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Is your gospel missing something?

Hugh Whelchel » Biblical Theology Gospel

Your life will be shaped by some big story. Do you understand your part in the story, and how it calls you to participate in God’s mission of redemption?

The Bible opens with the creation of all things and ends with the renewal of all things. In between, it offers an interpretation of the meaning of all history.

One of the main reasons many Christians do not fully comprehend the biblical concepts of work, calling, and vocation is that we have lost the vision of this grand biblical narrative. The biblical narrative makes a comprehensive claim on all humanity, calling each one of us to find our place in God’s story.

This overarching narrative that we call the four-chapter gospel is the story that chronicles:

  • Creation: the way things were.
  • Fall: the way things are.
  • Redemption: the way things could be.
  • Restoration: the way things will be.

Yet over the past 150 years, the church in the Western world has looked at the Bible from a different and more limited perspective. In America, during the Second Great Awakening, revivalist preachers embraced a view of the gospel which focused on personal sin and individual salvation. While the movement had substantial positive effects, it and other historical events led to a truncated view of the gospel embraced by many Christians today, called the two-chapter gospel.

The two-chapter gospel

In the two-chapter gospel, the first chapter, the Fall, presents our problem: separation from God because of our sin. The second chapter, Redemption, presents the solution: Jesus Christ has come into the world to bring salvation and reunite us with God through his work on the cross.

The biblical narrative makes a comprehensive claim on all humanity, calling each one of us to find our place in God’s story.

While sin and salvation are undeniable realities, they are not the complete gospel. In this abridged version, Christianity becomes all about us. Our salvation simply becomes a bus ticket to heaven, and what we do while we wait for the bus is unimportant.

The two-chapter gospel ignores Creation and the final Restoration. It leaves out God’s reason for our creation and the Christian’s final destination. The Bible teaches that salvation is not an end in itself; it is a means to fulfill God’s ultimate plan for humanity on this earth in this age.

As Nancy Pearcey put it in her book Total Truth: Liberating Christianity From Its Cultural Captivity:

Today religion appeals almost solely to the needs of the private sphere – needs for personal meaning, social bonding, family support, emotional nurturing, practical living, and so on. [This] represents a truncated view of Christianity’s claims to be the truth about all of reality.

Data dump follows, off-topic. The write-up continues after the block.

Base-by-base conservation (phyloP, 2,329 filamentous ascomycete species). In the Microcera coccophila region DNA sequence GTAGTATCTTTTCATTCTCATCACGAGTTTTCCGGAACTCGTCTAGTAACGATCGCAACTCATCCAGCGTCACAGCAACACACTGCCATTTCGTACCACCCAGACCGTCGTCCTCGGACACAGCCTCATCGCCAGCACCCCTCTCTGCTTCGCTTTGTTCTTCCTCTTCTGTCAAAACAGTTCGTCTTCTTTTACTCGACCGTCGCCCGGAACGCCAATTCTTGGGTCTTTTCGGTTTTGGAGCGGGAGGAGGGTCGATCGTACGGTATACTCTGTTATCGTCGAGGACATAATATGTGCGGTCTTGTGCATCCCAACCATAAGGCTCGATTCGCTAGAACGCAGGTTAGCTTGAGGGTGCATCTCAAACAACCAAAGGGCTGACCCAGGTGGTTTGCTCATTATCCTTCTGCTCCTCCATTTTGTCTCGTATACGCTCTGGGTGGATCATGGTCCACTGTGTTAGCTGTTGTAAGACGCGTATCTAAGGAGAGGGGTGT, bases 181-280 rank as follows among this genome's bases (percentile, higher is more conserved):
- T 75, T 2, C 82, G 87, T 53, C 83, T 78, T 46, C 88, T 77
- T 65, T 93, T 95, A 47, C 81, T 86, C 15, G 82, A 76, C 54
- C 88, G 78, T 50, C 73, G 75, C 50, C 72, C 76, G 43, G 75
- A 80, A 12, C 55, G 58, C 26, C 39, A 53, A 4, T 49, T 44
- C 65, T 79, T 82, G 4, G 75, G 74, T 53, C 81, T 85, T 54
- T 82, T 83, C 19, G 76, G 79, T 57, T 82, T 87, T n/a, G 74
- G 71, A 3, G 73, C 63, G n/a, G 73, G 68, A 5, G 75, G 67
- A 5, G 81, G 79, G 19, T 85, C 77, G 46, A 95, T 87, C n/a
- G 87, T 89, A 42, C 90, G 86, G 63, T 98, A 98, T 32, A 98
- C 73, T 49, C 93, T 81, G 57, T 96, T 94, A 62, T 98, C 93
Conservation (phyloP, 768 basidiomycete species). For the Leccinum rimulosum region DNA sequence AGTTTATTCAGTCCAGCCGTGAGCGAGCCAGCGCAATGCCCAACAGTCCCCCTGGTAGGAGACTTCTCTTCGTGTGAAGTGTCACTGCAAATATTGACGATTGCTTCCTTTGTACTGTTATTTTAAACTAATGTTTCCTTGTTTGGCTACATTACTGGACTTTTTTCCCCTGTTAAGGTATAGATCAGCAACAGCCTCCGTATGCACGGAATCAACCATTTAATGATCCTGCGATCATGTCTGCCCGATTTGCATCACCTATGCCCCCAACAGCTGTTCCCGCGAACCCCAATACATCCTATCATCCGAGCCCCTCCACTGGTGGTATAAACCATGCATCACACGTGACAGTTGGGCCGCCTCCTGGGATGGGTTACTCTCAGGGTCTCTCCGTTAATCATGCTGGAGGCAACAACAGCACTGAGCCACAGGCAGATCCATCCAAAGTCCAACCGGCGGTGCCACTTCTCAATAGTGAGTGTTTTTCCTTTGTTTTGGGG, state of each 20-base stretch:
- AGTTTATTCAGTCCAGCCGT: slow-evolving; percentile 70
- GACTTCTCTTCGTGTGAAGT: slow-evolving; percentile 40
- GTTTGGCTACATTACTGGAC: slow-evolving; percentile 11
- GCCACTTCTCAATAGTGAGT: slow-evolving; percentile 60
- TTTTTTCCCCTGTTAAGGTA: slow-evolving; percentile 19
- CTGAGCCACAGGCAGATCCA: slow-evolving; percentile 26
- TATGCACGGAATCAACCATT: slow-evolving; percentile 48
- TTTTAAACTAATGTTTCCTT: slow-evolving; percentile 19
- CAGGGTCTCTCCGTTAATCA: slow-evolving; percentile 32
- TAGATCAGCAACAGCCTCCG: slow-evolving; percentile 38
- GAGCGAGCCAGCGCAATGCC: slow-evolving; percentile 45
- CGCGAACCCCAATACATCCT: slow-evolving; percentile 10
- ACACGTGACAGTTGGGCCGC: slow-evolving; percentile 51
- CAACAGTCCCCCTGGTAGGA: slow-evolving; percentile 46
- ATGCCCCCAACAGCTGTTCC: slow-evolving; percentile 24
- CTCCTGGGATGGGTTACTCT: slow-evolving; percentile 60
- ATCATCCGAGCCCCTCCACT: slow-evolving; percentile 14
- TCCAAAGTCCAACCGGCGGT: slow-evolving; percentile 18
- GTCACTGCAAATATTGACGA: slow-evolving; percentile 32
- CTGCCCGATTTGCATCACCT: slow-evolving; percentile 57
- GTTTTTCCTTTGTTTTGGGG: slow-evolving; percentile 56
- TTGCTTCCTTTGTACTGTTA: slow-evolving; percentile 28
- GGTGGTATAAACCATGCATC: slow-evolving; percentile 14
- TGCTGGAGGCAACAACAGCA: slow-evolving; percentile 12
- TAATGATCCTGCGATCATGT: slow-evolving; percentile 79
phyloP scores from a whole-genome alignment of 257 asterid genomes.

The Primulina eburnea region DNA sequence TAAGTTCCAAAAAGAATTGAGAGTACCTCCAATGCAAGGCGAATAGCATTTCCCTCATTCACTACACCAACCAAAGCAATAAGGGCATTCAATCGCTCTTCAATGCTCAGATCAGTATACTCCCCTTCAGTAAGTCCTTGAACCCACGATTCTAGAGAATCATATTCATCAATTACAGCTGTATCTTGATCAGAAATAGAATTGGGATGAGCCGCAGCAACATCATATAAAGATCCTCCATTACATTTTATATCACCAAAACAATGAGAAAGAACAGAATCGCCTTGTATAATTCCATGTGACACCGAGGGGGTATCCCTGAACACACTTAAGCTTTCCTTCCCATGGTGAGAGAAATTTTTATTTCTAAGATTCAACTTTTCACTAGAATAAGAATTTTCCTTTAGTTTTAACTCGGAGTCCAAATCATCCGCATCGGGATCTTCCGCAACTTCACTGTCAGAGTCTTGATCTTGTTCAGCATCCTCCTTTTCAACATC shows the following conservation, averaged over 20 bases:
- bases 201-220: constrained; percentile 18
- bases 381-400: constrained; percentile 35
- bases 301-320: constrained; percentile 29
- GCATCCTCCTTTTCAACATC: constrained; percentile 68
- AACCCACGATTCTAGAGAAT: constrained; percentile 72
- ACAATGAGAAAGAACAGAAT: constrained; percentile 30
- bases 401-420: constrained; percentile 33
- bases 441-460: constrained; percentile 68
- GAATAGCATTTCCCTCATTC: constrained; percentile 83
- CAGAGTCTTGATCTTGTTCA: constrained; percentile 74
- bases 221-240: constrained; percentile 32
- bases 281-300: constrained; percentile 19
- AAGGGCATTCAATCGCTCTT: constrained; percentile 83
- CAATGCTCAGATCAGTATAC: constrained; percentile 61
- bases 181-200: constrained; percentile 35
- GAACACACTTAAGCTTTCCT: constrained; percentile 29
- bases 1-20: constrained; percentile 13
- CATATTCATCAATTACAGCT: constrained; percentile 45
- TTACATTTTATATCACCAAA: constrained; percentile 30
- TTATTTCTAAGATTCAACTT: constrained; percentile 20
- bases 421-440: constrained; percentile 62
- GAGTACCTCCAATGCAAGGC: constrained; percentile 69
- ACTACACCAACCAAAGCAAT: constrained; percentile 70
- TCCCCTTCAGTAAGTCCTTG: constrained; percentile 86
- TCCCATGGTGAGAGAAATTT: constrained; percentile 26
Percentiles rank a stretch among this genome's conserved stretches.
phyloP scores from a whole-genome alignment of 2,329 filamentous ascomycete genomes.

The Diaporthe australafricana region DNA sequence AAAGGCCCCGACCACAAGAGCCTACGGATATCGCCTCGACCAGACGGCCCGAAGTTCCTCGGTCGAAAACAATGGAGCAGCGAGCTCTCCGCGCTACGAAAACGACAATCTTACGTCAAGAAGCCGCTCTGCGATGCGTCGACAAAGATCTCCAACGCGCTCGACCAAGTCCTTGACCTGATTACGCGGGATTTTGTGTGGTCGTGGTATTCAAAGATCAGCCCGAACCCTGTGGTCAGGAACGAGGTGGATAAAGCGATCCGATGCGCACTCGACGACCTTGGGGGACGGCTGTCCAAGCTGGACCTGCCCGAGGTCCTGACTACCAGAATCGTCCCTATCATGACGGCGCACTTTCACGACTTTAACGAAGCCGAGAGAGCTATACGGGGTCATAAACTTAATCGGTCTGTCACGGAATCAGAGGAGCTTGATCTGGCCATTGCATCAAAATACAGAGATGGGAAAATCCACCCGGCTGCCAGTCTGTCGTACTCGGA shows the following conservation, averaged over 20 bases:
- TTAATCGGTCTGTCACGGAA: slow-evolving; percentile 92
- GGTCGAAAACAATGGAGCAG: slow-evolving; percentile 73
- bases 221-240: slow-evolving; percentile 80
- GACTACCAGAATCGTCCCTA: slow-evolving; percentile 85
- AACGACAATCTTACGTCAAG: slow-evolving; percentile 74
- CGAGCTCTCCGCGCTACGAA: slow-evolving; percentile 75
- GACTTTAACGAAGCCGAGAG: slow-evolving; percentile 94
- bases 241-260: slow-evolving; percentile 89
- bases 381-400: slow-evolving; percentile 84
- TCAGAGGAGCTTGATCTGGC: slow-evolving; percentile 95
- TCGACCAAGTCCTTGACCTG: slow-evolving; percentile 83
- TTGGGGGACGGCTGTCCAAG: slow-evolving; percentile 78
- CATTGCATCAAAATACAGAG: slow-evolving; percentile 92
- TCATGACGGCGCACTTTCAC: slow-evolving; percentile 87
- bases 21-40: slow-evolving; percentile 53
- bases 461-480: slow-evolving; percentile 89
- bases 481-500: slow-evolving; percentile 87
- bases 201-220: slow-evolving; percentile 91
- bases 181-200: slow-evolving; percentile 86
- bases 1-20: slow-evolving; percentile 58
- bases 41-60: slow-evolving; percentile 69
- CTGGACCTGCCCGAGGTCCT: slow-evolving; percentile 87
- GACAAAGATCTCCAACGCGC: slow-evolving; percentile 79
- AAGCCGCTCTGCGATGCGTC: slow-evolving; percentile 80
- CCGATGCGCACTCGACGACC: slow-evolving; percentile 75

Dallas Willard calls this two-chapter gospel the “gospel of sin-management.” As my friend Mike Metzger writes:

The new starting line was Genesis Three. It reminds people that they are fallen sinners. We’re both—made in God’s image and sinners. Yet the two-chapter gospel accentuates our wounds. The four-chapter gospel elevates our worth as image-bearers of God. The two-chapter story focuses on our deficiency. The four-chapter story reminds us of our dignity.

The gospel, when understood in its fullness, is not solely about individual happiness and fulfillment; it is not all about me. Only the unified biblical narrative, the four-chapter gospel, has the authority to enable us to withstand the competing humanist narrative currently shaping our culture.

The Bible teaches that salvation is not an end in itself; it is a means to fulfill God’s ultimate plan for humanity.

Tim Keller puts it this way:

The purpose of redemption is not to escape the world but to renew it. . . . It is about the coming of God’s kingdom to renew all things. . . . If we lose the emphasis on conversion, we lose the power of the gospel for personal transformation. We will not work sacrificially and joyfully for justice. On the other hand, if we lose the emphasis on the corporate—on the kingdom—we lose the power of the gospel for cultural transformation.

It is through the four-chapter gospel that we see and understand both the individual and corporate nature of God’s redemptive work.

Our role in his story

There is another important practical reason to read the Bible as one narrative: It enables us to understand our identity as God’s people as we see our role in his story. From this perspective, we clearly see our call to participate in God’s redemptive mission.

The truth is that the whole of our lives will be shaped by some grand story. The only question is, which grand story will shape our lives? 


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